Mental health issues or gun laws? Utahns weigh in causes of mass shootings
A new Deseret News/Hinckley Institute of Politics poll found 40% say restricting access to firearms through stricter gun control laws would improve public safety.
Mass shootings only account for a small percentage of the gun violence fatalities in the U.S., where 45,222 firearm-related deaths occurred in 2020, an average of about 124 every day.
But according to data assembled by The Violence Project, U.S. mass shootings, defined by the nonprofit group as single incidents resulting in four or more deaths, not including the shooter, are becoming increasingly deadly.
From 2017 to 2021, mass shooters killed 295 people, about a third more than the 221 fatalities in the five-year period that ended in 2016. And the most recent data shows the number of people injured was five times higher than in the previous five-year period.
While different definitions of “mass shooting” are used by different groups and government agencies, per the Violence Project’s parameters, four mass shootings have occurred in the U.S. so far in 2022, the latest in Highland Park, Illinois, when a rooftop shooter killed seven people during a 4th of July parade.
A new Deseret News/Hinckley Institute of Politics poll, conducted July 13-18 of 801 registered Utah voters, sampled sentiment about the causes of mass shootings and the best ways to improve public safety when it comes to gun violence.
The statewide survey was conducted by Dan Jones and Associates and results come with a margin of error of plus or minus 3.46 percentage points.
When asked to identify the principal cause of mass shootings, 40% of respondents said shootings were the result of mental health treatment challenges, 31% said they stemmed from inadequate gun control laws and 10% said mass shootings occur due to inadequate security at schools and other public spaces. Some 19% of poll participants attributed mass shootings to other causes.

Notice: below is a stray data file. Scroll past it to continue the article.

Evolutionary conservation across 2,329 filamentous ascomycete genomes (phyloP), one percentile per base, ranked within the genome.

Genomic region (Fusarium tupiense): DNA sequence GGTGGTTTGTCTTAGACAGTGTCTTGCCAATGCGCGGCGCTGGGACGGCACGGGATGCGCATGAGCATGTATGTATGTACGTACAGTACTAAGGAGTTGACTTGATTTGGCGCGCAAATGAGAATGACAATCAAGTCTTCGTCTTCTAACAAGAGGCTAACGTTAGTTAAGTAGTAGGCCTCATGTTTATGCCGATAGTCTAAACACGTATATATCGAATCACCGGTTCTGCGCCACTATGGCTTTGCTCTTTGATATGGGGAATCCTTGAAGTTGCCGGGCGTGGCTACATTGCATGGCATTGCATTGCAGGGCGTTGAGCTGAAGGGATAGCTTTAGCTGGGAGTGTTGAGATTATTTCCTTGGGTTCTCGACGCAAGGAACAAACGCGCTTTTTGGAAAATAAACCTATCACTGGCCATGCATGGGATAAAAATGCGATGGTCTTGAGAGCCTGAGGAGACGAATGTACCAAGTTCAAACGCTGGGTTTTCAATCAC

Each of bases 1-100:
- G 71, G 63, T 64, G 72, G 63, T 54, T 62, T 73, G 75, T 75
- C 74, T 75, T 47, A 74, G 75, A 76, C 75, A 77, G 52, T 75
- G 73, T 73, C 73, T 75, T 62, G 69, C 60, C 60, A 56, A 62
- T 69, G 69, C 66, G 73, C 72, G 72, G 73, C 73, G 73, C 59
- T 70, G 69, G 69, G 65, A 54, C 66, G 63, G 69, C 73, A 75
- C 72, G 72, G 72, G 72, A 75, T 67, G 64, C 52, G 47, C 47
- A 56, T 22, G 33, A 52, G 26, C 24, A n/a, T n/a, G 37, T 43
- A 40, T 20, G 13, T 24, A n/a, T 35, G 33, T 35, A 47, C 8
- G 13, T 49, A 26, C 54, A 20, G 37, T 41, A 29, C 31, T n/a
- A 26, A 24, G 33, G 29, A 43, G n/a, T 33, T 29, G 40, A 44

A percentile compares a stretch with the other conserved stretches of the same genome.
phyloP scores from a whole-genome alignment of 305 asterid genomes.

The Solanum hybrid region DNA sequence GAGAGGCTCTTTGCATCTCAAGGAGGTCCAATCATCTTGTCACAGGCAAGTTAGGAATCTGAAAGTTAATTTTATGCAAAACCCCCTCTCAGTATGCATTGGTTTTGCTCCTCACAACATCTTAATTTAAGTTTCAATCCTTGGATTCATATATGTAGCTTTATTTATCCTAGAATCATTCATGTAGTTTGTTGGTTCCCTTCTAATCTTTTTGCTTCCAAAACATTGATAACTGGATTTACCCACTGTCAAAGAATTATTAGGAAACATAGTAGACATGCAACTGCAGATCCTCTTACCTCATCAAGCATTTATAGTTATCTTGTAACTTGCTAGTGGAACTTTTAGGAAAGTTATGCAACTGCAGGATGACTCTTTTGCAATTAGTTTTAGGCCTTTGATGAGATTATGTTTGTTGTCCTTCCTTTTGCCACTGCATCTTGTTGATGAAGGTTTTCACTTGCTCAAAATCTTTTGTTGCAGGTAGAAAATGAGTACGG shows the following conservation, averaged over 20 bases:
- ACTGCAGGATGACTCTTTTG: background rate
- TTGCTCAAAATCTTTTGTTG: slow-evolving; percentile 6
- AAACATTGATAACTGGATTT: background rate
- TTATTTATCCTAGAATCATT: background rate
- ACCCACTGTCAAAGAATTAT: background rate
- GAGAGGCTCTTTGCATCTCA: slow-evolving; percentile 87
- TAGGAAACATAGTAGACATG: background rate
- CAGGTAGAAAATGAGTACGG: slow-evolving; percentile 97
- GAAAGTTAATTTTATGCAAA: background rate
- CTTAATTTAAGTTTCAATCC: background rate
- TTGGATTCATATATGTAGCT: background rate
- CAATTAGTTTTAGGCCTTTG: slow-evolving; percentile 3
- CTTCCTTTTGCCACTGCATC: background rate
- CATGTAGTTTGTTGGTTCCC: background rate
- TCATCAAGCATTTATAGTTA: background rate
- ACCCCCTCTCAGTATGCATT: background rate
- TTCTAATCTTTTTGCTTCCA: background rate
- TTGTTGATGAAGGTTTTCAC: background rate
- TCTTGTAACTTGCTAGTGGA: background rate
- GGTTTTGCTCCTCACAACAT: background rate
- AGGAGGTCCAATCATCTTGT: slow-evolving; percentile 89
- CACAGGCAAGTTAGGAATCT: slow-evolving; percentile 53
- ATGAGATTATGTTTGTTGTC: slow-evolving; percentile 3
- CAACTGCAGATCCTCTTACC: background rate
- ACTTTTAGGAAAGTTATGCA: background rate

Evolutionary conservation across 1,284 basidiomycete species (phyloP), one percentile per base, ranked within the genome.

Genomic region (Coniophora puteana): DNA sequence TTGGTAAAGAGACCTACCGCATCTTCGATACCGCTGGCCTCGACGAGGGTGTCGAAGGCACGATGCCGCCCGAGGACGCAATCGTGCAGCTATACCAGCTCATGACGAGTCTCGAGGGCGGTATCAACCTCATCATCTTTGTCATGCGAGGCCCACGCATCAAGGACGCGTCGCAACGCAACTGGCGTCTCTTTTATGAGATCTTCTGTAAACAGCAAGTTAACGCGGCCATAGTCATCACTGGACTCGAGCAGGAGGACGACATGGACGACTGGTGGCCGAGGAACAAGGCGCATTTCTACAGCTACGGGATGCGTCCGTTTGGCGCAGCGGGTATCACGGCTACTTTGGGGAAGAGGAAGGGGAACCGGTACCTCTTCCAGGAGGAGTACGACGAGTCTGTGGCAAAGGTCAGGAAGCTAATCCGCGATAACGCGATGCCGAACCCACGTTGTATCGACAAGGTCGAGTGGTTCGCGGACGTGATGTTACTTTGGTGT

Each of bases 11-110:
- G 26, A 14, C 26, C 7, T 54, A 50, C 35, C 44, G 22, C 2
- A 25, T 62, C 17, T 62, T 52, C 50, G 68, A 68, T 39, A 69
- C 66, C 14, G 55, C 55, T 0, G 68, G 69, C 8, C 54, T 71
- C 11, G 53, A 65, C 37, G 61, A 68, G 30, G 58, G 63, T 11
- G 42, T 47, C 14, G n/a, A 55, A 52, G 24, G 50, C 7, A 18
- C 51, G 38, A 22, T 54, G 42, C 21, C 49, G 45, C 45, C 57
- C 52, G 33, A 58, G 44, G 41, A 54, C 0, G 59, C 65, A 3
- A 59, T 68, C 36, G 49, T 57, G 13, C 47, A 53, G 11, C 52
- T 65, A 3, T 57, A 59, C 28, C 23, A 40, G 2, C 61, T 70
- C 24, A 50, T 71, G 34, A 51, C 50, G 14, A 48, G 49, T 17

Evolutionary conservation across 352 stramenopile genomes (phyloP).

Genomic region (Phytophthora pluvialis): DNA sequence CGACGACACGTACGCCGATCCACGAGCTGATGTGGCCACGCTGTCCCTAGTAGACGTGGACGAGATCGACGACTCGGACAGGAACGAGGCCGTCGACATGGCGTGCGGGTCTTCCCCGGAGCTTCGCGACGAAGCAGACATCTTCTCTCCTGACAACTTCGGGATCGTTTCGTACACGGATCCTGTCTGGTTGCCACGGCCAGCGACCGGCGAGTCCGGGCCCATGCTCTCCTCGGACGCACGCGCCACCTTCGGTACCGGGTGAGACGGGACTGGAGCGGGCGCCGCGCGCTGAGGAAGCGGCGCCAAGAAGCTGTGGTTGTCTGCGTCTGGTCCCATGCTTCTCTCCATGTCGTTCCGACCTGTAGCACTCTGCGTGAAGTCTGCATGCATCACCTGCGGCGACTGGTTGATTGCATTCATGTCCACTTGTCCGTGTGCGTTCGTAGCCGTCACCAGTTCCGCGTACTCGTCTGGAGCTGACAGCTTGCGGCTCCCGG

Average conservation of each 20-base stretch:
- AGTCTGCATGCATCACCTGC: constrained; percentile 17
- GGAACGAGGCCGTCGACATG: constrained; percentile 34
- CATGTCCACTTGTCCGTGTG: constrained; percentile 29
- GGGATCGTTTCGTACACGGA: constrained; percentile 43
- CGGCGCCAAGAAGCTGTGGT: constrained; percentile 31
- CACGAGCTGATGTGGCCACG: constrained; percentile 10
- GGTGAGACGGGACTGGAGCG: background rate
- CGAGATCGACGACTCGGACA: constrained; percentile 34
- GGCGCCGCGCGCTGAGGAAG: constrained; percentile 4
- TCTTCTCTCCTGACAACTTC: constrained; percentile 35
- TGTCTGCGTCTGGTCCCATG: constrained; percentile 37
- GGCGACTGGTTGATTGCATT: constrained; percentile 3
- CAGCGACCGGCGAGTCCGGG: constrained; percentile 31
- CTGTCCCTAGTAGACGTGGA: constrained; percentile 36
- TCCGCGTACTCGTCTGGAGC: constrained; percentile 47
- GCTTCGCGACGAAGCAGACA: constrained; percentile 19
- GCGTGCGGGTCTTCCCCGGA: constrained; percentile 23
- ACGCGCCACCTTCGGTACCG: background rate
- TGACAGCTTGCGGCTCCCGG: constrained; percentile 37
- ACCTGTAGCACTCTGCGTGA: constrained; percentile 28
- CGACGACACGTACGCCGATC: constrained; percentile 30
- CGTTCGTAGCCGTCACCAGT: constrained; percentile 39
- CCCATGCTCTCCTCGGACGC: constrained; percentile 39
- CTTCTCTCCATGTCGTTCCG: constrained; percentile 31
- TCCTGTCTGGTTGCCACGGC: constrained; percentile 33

Parsing responses by political affiliation reveals a sharp partisan divide when it comes to assigning a cause for mass shootings.
While the top response for poll participants who identified as Republicans was mental health treatment issues, garnering 46%, Democratic respondents chose inadequate gun control as the No. 1 cause of mass shootings, at 63%.
Only 19% of Democrats who participated in the poll said mental health problems were the primary cause of mass shootings while 21% of Republicans said inadequate gun control was the most common cause.
When asked what is the best way to improve public safety regarding gun violence, 40% of respondents said restricting access to firearms through wider gun control laws was the best route, 16% said stationing armed security guards or police officers in more locations was the solution and 13% believe making access to guns easier to more citizens are armed does the most to bolster public safety. Placing more metal detectors in public spaces was the top response for 7% of poll participants, 4% said nothing needs to be done to enhance public safety in the face of gun violence and 20% said “other.”
A partisan disconnect was also apparent in responses to this Deseret News poll question. While 82% of Democrats who participated said restricting gun access through more stringent gun control laws was the best way to improve public safety, Republican respondents were split on the issue.